Norwegian oil giant Statoil ASA has halted operations on its Troll C platform in the North Sea.
The stoppage of production on the platform on Aug 17 followed after a scheduled inspection program discovered corrosion damage on a tank in the glycol system, an auxiliary system for treating gas linked to the oil export system.
The damaged pipe will likely be replaced and this requires shutdown for a week.
Troll C, which has an equity production of about 58,000 barrels of oil per day, also exports 8 million cubic meters of gas. Moreover, about 34,000 barrels of oil and 2 million cubic meters of gas are carried from the Fram field through the Troll C platform.
Troll field, which has three platforms, is one of Norway's key oil and gas fields. In 2011, it produced 568,450 barrels of oil equivalent a day, or about 15% of Norway's total production of 3.8 million barrels a day.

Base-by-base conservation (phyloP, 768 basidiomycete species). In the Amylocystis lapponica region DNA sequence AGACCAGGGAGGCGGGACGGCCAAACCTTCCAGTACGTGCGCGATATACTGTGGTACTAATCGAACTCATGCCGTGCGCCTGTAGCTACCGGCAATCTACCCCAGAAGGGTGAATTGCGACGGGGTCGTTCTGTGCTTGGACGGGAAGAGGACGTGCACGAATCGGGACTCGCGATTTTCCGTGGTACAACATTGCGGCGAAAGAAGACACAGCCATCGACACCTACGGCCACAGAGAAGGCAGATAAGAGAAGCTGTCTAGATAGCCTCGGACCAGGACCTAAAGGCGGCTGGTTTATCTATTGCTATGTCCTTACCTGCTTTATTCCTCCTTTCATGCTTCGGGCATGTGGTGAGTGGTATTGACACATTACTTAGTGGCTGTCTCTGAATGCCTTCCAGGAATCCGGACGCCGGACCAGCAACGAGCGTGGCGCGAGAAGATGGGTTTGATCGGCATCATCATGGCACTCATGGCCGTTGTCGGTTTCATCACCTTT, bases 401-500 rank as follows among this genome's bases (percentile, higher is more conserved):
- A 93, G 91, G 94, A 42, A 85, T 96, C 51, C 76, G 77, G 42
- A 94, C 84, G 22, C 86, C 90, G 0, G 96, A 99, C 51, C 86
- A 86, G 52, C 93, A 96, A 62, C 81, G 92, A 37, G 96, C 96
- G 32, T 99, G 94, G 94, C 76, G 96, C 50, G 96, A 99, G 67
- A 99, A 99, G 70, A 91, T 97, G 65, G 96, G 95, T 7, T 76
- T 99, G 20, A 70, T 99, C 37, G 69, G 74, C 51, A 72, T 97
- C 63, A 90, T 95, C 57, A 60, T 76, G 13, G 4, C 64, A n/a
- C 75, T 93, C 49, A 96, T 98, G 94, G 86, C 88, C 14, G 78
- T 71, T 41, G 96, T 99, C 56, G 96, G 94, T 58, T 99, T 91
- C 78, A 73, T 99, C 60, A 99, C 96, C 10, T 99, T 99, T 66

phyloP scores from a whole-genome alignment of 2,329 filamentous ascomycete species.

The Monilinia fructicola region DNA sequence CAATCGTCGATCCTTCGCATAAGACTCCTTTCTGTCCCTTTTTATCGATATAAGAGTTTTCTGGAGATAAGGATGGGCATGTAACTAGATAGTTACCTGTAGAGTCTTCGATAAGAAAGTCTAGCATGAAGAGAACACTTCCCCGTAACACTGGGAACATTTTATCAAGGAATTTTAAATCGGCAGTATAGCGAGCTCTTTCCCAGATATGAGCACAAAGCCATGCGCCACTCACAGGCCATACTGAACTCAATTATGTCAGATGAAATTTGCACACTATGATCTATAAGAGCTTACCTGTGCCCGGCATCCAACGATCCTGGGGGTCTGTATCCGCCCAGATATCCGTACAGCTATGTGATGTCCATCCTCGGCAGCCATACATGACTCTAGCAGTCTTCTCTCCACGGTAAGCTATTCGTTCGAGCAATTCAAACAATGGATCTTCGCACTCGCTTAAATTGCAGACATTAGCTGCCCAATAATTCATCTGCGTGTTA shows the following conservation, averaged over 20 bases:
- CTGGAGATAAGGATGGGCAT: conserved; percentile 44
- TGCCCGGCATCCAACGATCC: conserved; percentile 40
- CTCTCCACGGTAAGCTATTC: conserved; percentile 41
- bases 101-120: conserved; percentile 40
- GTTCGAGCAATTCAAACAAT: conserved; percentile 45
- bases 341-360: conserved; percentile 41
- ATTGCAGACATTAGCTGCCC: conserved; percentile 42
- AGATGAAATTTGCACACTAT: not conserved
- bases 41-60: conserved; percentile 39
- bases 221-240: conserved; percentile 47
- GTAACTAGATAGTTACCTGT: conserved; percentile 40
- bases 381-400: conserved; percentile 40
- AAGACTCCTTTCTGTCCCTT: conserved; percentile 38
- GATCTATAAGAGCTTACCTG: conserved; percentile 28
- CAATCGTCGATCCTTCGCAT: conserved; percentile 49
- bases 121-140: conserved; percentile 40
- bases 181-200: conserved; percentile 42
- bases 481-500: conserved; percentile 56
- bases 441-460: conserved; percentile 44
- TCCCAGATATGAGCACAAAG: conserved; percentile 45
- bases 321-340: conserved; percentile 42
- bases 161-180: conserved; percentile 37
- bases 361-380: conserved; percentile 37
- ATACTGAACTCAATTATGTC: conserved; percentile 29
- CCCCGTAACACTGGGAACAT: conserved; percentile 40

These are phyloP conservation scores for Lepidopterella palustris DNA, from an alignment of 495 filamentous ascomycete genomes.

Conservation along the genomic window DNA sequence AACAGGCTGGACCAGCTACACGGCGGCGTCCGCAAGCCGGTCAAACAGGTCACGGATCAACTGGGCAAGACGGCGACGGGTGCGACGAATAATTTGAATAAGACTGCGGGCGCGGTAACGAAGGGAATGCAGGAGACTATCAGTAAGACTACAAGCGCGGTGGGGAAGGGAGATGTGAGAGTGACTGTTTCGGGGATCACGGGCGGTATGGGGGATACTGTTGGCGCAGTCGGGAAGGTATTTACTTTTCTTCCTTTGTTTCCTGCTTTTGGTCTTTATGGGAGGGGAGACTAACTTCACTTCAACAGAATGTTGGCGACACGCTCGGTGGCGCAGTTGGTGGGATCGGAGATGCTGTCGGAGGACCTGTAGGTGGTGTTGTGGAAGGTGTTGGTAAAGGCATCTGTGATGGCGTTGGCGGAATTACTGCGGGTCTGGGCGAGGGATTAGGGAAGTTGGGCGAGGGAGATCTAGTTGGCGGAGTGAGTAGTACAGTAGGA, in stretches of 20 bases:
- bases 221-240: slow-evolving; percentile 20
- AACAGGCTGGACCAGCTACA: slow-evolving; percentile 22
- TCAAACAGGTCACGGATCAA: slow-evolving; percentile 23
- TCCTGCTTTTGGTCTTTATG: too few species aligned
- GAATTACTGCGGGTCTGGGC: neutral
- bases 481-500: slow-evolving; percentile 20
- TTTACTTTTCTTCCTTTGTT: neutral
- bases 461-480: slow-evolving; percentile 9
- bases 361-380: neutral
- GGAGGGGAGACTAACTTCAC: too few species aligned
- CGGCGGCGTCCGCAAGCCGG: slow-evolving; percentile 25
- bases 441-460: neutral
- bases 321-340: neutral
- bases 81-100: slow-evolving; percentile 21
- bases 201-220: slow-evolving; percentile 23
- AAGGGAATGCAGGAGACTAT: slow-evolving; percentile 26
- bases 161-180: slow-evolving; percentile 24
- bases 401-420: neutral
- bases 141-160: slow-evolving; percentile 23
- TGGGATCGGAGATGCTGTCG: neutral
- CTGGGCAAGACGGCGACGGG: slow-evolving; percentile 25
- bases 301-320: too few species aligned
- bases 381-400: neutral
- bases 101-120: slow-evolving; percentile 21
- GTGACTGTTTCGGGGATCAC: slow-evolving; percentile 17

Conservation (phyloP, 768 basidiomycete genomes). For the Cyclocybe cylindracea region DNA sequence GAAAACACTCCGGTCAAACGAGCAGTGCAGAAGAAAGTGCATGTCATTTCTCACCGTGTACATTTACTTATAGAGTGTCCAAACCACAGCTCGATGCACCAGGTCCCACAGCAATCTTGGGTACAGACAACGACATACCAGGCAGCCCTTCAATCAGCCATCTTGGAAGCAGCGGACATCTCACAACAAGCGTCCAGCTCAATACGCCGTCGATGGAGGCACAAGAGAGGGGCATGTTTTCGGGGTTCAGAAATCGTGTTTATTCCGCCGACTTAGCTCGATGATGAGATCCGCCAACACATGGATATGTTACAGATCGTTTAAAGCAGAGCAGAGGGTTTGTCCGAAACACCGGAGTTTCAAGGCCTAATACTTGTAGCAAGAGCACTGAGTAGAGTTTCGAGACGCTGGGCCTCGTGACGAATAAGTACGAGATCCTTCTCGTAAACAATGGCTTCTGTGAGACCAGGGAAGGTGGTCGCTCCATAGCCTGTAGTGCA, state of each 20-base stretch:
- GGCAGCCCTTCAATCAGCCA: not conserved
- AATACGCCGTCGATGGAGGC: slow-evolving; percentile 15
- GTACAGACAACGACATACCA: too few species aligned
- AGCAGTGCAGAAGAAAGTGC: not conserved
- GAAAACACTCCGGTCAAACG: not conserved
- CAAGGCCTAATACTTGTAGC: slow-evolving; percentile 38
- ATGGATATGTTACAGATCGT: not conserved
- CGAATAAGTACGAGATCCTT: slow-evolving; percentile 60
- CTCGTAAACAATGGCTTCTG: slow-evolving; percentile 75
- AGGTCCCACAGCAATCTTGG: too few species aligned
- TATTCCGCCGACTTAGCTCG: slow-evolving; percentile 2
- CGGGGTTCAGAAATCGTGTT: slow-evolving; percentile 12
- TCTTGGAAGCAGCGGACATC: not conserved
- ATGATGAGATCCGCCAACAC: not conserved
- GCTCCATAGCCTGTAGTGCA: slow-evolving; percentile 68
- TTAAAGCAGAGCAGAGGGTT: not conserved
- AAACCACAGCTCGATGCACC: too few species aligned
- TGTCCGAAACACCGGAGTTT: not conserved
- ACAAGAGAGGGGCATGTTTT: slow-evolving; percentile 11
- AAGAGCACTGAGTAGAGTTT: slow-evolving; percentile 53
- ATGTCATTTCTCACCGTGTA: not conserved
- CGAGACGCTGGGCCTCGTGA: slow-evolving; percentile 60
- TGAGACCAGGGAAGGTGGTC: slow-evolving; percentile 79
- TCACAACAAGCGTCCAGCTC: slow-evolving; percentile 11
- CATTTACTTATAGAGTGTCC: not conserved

Statoil holds 30.58% interest in Troll C and 45% in Fram. The other partners in Troll are Petoro, Norske Shell, Total SA (TOT - Free Report) and ConocoPhillips (COP - Free Report) , which have 56%, 8.1%. 3.69% and 1.62% stake, respectively. Other partners in Fram are Idemitsu Petroleum Norge, GDF Suez E&P Norge, and ExxonMobil Corp. (XOM - Free Report) holding 15%, 15% and 25% interest, respectively.
Statoil has operations in all major hydrocarbon–producing regions of the world. It has an upstream focus on the Norwegian Continental Shelf. The company boasts a strong balance sheet, as it has exited low-profit generating operations and broadened its international asset base. The addition of new projects is expected to produce a CAGR growth rate of 2%–3% annually during the 2014 to 2016 period.
Currently, Statoil carries a Zacks Rank #3 (Hold).